Elizabeth Francis Nichols Gill

Elizabeth Frances Nichols Gill was born in 1933 on Russell Street in South Baltimore. She graduated from Douglass High School in 1951. Frances was the last group of students to attend Coppin Normal Teachers College when it was located on Mount Street. In 1965 she began employment with AT & T and after expressing grievances to the Equal Opportunity Commission, was finally promoted beyond secretarial duties into management. After Western Electric was dismantled, she moved to Omaha, Nebraska where she excelled as a supervisor and products manager. Frances attended Baltimore City Community College, the University of Baltimore and University of Nebraska at Omaha from which she graduated. She retired from AT & T in 1992 after 26 years of service. Presently she volunteers two days a week with Experience Corps for the Baltimore City Schools helping second and third graders in reading and math. She is married to Walter Arthur Harris Gill and has four grandchildren and five great grandchildren.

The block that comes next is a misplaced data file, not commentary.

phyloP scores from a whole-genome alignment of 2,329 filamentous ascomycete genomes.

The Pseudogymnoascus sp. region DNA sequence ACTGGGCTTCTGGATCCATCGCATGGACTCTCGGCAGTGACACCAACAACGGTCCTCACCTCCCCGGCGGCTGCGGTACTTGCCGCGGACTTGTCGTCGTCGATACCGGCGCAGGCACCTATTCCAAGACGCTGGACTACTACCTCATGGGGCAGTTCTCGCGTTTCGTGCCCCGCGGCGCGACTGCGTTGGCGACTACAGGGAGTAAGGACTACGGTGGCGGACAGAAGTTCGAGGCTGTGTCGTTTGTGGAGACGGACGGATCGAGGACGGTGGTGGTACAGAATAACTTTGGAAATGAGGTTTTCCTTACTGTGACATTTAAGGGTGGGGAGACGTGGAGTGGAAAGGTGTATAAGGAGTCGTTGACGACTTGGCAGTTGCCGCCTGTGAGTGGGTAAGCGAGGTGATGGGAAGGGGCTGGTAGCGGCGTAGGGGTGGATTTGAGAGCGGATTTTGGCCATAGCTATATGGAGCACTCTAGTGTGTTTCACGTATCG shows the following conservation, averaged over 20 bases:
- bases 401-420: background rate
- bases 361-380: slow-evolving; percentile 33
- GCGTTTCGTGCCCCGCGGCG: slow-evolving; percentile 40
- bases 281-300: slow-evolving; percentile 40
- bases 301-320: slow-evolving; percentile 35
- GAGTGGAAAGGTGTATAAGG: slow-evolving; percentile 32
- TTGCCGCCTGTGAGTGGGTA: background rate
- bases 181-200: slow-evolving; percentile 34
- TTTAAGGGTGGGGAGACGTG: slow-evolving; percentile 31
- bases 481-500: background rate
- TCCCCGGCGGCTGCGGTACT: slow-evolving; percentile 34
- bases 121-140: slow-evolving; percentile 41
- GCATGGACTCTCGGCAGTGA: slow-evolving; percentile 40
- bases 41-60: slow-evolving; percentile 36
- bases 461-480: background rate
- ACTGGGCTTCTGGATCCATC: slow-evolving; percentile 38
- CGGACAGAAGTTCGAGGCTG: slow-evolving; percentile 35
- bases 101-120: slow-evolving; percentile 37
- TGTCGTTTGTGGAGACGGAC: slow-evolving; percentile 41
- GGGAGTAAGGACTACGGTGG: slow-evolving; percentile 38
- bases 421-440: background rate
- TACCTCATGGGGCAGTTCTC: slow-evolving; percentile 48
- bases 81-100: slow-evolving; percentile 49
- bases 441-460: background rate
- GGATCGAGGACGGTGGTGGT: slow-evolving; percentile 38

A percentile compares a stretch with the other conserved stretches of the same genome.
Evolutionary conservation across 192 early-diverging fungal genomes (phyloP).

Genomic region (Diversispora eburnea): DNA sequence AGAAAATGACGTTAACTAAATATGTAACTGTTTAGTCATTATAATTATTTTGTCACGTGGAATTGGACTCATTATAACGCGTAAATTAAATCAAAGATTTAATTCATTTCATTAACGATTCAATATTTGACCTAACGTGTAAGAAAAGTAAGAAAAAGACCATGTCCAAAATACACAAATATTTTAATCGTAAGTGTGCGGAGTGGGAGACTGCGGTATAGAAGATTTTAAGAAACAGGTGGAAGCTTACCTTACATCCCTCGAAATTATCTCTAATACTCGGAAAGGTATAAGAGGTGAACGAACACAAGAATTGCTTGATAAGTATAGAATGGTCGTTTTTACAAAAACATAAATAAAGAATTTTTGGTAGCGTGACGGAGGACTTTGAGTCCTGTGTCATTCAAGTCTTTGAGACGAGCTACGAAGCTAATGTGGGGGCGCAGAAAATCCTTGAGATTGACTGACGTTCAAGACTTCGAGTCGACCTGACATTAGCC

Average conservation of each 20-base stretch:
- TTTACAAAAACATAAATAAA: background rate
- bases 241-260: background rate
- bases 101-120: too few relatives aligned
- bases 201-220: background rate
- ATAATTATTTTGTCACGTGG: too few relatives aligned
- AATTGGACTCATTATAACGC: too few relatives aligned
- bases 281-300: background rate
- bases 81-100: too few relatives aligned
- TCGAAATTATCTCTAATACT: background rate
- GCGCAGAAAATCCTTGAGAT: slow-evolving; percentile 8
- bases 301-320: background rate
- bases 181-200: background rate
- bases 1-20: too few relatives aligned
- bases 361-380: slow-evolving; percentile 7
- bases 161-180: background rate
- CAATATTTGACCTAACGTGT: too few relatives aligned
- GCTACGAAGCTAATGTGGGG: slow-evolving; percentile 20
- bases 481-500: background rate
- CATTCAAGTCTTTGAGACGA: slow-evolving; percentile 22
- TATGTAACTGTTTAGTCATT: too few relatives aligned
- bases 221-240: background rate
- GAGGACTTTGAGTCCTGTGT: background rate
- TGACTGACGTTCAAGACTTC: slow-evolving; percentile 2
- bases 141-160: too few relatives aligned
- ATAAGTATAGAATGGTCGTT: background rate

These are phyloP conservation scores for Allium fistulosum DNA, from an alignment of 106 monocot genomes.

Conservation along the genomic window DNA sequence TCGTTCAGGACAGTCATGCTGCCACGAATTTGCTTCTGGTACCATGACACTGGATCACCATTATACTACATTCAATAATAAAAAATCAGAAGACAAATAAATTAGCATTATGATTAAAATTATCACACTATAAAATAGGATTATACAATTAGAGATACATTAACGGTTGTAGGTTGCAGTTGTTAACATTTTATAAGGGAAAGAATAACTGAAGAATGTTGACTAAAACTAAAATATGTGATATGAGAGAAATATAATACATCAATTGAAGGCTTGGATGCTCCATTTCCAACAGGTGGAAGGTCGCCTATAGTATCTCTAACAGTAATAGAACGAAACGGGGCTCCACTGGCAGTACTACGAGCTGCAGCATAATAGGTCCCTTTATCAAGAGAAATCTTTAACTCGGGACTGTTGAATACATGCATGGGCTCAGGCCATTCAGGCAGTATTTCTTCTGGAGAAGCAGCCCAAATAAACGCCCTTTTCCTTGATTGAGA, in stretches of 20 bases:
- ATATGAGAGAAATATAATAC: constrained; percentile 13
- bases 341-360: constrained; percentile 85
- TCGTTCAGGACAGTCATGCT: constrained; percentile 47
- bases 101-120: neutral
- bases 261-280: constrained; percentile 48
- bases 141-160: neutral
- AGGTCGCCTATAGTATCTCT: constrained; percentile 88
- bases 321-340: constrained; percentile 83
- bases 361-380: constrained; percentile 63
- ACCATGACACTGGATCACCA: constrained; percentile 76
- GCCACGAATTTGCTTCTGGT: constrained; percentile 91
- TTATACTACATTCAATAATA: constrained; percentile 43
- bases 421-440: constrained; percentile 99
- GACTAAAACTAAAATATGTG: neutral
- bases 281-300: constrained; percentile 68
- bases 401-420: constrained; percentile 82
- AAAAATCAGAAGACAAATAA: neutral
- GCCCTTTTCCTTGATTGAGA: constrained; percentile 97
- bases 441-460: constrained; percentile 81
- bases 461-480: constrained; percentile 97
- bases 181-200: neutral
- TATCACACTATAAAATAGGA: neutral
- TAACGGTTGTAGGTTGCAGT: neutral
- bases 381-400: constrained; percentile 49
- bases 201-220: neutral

Quote from Francis Nichols Gill

“I went to work at Pratt Library. And that was my first opportunity to interact with white people working white people. I didn’t have them in my school I didn’t go to school with them so I never had a chance to work with them. But I did going to Pratt Library. In that time – this is the late ’50s it was the eating place that you couldn’t go into. You know, like we had a restaurant right across in the library and when one of the people in my department left  they took her out to lunch but I wasn’t invited because I couldn’t go to the Cove restaurant, which was, you know, not integrated. And so while I stayed at Pratt Library for a while later some of us about 10 of us just got dressed one day for lunch and went and sat in the restaurant. And after a while of waiting and people dropping things we were waited on. And so that ended that. So slowly different places like the Reed Drug stores and the stores downtown slowly we were able to just go in without a big announcement.”

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